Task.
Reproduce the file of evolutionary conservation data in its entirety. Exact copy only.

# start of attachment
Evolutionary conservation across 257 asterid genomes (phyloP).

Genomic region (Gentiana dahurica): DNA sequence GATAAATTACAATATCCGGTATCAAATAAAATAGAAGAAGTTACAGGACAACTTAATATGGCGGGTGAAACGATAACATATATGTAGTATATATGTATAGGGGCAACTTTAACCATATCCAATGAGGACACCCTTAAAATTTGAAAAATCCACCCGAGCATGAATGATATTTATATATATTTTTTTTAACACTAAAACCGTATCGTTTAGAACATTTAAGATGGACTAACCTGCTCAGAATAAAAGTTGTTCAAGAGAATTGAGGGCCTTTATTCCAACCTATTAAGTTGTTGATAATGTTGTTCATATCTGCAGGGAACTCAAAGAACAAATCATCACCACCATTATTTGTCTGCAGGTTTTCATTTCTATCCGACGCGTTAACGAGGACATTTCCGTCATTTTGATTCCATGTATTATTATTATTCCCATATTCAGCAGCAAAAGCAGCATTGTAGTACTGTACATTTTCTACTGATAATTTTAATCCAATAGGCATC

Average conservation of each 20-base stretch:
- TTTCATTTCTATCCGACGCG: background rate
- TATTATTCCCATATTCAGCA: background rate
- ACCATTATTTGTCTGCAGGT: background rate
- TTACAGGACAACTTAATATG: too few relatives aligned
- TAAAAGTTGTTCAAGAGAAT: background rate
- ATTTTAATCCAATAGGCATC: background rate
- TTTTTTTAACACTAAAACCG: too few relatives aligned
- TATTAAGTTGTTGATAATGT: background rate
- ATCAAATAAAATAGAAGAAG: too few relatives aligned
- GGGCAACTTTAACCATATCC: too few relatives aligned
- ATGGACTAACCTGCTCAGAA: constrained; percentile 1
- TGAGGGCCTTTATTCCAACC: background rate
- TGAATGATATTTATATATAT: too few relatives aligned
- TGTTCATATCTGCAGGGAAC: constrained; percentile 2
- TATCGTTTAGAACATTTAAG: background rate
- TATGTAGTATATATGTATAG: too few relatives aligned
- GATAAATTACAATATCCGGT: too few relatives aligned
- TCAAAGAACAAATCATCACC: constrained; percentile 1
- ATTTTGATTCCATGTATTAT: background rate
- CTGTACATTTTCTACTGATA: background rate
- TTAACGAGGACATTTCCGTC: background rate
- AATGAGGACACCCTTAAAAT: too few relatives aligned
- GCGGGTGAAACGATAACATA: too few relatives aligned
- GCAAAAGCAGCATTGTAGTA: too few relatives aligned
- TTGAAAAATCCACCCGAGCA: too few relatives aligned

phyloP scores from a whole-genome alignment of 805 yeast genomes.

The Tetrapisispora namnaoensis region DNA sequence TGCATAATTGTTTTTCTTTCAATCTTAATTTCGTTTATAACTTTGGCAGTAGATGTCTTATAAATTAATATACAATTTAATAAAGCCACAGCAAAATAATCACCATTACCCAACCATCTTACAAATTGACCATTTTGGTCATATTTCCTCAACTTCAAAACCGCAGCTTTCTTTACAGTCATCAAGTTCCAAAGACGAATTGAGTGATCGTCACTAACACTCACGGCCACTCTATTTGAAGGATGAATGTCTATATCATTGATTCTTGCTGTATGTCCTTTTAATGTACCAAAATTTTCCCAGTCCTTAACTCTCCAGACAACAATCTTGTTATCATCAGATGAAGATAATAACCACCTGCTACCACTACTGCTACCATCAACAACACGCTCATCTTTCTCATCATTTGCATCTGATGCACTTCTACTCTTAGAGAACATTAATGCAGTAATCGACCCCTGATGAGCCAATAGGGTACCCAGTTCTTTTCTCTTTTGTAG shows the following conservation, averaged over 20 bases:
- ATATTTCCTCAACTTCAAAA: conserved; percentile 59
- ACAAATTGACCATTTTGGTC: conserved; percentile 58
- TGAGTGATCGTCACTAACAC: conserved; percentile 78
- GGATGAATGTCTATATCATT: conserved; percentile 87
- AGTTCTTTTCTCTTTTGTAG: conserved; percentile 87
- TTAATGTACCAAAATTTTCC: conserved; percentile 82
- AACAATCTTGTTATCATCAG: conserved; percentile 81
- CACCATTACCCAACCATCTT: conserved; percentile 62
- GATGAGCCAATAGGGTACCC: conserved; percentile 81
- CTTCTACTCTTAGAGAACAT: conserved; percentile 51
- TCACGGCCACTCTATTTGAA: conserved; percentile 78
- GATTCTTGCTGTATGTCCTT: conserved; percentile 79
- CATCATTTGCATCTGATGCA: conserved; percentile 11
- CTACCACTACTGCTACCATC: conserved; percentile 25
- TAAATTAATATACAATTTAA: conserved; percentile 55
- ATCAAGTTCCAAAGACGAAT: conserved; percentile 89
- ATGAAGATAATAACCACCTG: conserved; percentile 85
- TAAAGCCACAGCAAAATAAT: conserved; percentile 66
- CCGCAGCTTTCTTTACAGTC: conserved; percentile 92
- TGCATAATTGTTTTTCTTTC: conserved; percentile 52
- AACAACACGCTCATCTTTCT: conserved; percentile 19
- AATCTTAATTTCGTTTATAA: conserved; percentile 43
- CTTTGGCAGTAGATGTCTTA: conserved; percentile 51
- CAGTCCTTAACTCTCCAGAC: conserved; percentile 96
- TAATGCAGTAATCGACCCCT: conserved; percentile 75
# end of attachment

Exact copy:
Evolutionary conservation across 257 asterid genomes (phyloP).

Genomic region (Gentiana dahurica): DNA sequence GATAAATTACAATATCCGGTATCAAATAAAATAGAAGAAGTTACAGGACAACTTAATATGGCGGGTGAAACGATAACATATATGTAGTATATATGTATAGGGGCAACTTTAACCATATCCAATGAGGACACCCTTAAAATTTGAAAAATCCACCCGAGCATGAATGATATTTATATATATTTTTTTTAACACTAAAACCGTATCGTTTAGAACATTTAAGATGGACTAACCTGCTCAGAATAAAAGTTGTTCAAGAGAATTGAGGGCCTTTATTCCAACCTATTAAGTTGTTGATAATGTTGTTCATATCTGCAGGGAACTCAAAGAACAAATCATCACCACCATTATTTGTCTGCAGGTTTTCATTTCTATCCGACGCGTTAACGAGGACATTTCCGTCATTTTGATTCCATGTATTATTATTATTCCCATATTCAGCAGCAAAAGCAGCATTGTAGTACTGTACATTTTCTACTGATAATTTTAATCCAATAGGCATC

Average conservation of each 20-base stretch:
- TTTCATTTCTATCCGACGCG: background rate
- TATTATTCCCATATTCAGCA: background rate
- ACCATTATTTGTCTGCAGGT: background rate
- TTACAGGACAACTTAATATG: too few relatives aligned
- TAAAAGTTGTTCAAGAGAAT: background rate
- ATTTTAATCCAATAGGCATC: background rate
- TTTTTTTAACACTAAAACCG: too few relatives aligned
- TATTAAGTTGTTGATAATGT: background rate
- ATCAAATAAAATAGAAGAAG: too few relatives aligned
- GGGCAACTTTAACCATATCC: too few relatives aligned
- ATGGACTAACCTGCTCAGAA: constrained; percentile 1
- TGAGGGCCTTTATTCCAACC: background rate
- TGAATGATATTTATATATAT: too few relatives aligned
- TGTTCATATCTGCAGGGAAC: constrained; percentile 2
- TATCGTTTAGAACATTTAAG: background rate
- TATGTAGTATATATGTATAG: too few relatives aligned
- GATAAATTACAATATCCGGT: too few relatives aligned
- TCAAAGAACAAATCATCACC: constrained; percentile 1
- ATTTTGATTCCATGTATTAT: background rate
- CTGTACATTTTCTACTGATA: background rate
- TTAACGAGGACATTTCCGTC: background rate
- AATGAGGACACCCTTAAAAT: too few relatives aligned
- GCGGGTGAAACGATAACATA: too few relatives aligned
- GCAAAAGCAGCATTGTAGTA: too few relatives aligned
- TTGAAAAATCCACCCGAGCA: too few relatives aligned

phyloP scores from a whole-genome alignment of 805 yeast genomes.

The Tetrapisispora namnaoensis region DNA sequence TGCATAATTGTTTTTCTTTCAATCTTAATTTCGTTTATAACTTTGGCAGTAGATGTCTTATAAATTAATATACAATTTAATAAAGCCACAGCAAAATAATCACCATTACCCAACCATCTTACAAATTGACCATTTTGGTCATATTTCCTCAACTTCAAAACCGCAGCTTTCTTTACAGTCATCAAGTTCCAAAGACGAATTGAGTGATCGTCACTAACACTCACGGCCACTCTATTTGAAGGATGAATGTCTATATCATTGATTCTTGCTGTATGTCCTTTTAATGTACCAAAATTTTCCCAGTCCTTAACTCTCCAGACAACAATCTTGTTATCATCAGATGAAGATAATAACCACCTGCTACCACTACTGCTACCATCAACAACACGCTCATCTTTCTCATCATTTGCATCTGATGCACTTCTACTCTTAGAGAACATTAATGCAGTAATCGACCCCTGATGAGCCAATAGGGTACCCAGTTCTTTTCTCTTTTGTAG shows the following conservation, averaged over 20 bases:
- ATATTTCCTCAACTTCAAAA: conserved; percentile 59
- ACAAATTGACCATTTTGGTC: conserved; percentile 58
- TGAGTGATCGTCACTAACAC: conserved; percentile 78
- GGATGAATGTCTATATCATT: conserved; percentile 87
- AGTTCTTTTCTCTTTTGTAG: conserved; percentile 87
- TTAATGTACCAAAATTTTCC: conserved; percentile 82
- AACAATCTTGTTATCATCAG: conserved; percentile 81
- CACCATTACCCAACCATCTT: conserved; percentile 62
- GATGAGCCAATAGGGTACCC: conserved; percentile 81
- CTTCTACTCTTAGAGAACAT: conserved; percentile 51
- TCACGGCCACTCTATTTGAA: conserved; percentile 78
- GATTCTTGCTGTATGTCCTT: conserved; percentile 79
- CATCATTTGCATCTGATGCA: conserved; percentile 11
- CTACCACTACTGCTACCATC: conserved; percentile 25
- TAAATTAATATACAATTTAA: conserved; percentile 55
- ATCAAGTTCCAAAGACGAAT: conserved; percentile 89
- ATGAAGATAATAACCACCTG: conserved; percentile 85
- TAAAGCCACAGCAAAATAAT: conserved; percentile 66
- CCGCAGCTTTCTTTACAGTC: conserved; percentile 92
- TGCATAATTGTTTTTCTTTC: conserved; percentile 52
- AACAACACGCTCATCTTTCT: conserved; percentile 19
- AATCTTAATTTCGTTTATAA: conserved; percentile 43
- CTTTGGCAGTAGATGTCTTA: conserved; percentile 51
- CAGTCCTTAACTCTCCAGAC: conserved; percentile 96
- TAATGCAGTAATCGACCCCT: conserved; percentile 75